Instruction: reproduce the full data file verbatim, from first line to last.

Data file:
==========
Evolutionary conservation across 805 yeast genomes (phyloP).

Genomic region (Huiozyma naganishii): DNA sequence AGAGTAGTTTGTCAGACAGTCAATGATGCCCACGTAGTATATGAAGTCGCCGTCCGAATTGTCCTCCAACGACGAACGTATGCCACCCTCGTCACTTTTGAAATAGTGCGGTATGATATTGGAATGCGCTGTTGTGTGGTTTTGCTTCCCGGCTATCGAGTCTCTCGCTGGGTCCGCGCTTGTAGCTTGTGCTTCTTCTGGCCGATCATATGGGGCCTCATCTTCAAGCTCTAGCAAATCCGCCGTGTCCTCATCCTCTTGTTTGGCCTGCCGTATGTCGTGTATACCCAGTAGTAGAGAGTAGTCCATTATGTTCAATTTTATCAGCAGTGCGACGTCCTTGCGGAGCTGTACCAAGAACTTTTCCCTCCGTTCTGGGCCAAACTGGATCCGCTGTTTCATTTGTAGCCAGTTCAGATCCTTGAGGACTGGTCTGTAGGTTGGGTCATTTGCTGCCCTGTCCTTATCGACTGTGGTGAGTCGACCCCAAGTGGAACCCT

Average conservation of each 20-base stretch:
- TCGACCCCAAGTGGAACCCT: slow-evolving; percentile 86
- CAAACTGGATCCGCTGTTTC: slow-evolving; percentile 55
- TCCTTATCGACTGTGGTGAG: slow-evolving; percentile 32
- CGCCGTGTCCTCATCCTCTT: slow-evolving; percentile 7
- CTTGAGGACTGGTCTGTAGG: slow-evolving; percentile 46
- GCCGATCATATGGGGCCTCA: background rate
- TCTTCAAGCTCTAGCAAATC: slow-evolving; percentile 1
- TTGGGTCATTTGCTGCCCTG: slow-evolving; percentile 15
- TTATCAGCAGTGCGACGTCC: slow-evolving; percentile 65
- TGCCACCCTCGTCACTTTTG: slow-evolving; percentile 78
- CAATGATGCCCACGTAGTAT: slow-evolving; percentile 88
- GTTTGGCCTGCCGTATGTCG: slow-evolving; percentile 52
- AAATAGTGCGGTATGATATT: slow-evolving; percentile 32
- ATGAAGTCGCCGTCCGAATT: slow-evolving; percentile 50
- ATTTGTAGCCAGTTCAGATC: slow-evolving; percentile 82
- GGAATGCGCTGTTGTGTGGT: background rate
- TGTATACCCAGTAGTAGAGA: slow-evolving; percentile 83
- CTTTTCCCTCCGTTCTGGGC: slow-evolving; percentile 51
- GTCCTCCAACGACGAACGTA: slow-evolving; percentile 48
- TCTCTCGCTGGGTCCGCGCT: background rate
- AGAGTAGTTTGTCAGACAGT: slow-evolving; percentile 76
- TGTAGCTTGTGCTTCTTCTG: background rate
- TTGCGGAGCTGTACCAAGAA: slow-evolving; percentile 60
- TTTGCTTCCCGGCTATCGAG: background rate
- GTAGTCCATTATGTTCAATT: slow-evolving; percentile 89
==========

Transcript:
Evolutionary conservation across 805 yeast genomes (phyloP).

Genomic region (Huiozyma naganishii): DNA sequence AGAGTAGTTTGTCAGACAGTCAATGATGCCCACGTAGTATATGAAGTCGCCGTCCGAATTGTCCTCCAACGACGAACGTATGCCACCCTCGTCACTTTTGAAATAGTGCGGTATGATATTGGAATGCGCTGTTGTGTGGTTTTGCTTCCCGGCTATCGAGTCTCTCGCTGGGTCCGCGCTTGTAGCTTGTGCTTCTTCTGGCCGATCATATGGGGCCTCATCTTCAAGCTCTAGCAAATCCGCCGTGTCCTCATCCTCTTGTTTGGCCTGCCGTATGTCGTGTATACCCAGTAGTAGAGAGTAGTCCATTATGTTCAATTTTATCAGCAGTGCGACGTCCTTGCGGAGCTGTACCAAGAACTTTTCCCTCCGTTCTGGGCCAAACTGGATCCGCTGTTTCATTTGTAGCCAGTTCAGATCCTTGAGGACTGGTCTGTAGGTTGGGTCATTTGCTGCCCTGTCCTTATCGACTGTGGTGAGTCGACCCCAAGTGGAACCCT

Average conservation of each 20-base stretch:
- TCGACCCCAAGTGGAACCCT: slow-evolving; percentile 86
- CAAACTGGATCCGCTGTTTC: slow-evolving; percentile 55
- TCCTTATCGACTGTGGTGAG: slow-evolving; percentile 32
- CGCCGTGTCCTCATCCTCTT: slow-evolving; percentile 7
- CTTGAGGACTGGTCTGTAGG: slow-evolving; percentile 46
- GCCGATCATATGGGGCCTCA: background rate
- TCTTCAAGCTCTAGCAAATC: slow-evolving; percentile 1
- TTGGGTCATTTGCTGCCCTG: slow-evolving; percentile 15
- TTATCAGCAGTGCGACGTCC: slow-evolving; percentile 65
- TGCCACCCTCGTCACTTTTG: slow-evolving; percentile 78
- CAATGATGCCCACGTAGTAT: slow-evolving; percentile 88
- GTTTGGCCTGCCGTATGTCG: slow-evolving; percentile 52
- AAATAGTGCGGTATGATATT: slow-evolving; percentile 32
- ATGAAGTCGCCGTCCGAATT: slow-evolving; percentile 50
- ATTTGTAGCCAGTTCAGATC: slow-evolving; percentile 82
- GGAATGCGCTGTTGTGTGGT: background rate
- TGTATACCCAGTAGTAGAGA: slow-evolving; percentile 83
- CTTTTCCCTCCGTTCTGGGC: slow-evolving; percentile 51
- GTCCTCCAACGACGAACGTA: slow-evolving; percentile 48
- TCTCTCGCTGGGTCCGCGCT: background rate
- AGAGTAGTTTGTCAGACAGT: slow-evolving; percentile 76
- TGTAGCTTGTGCTTCTTCTG: background rate
- TTGCGGAGCTGTACCAAGAA: slow-evolving; percentile 60
- TTTGCTTCCCGGCTATCGAG: background rate
- GTAGTCCATTATGTTCAATT: slow-evolving; percentile 89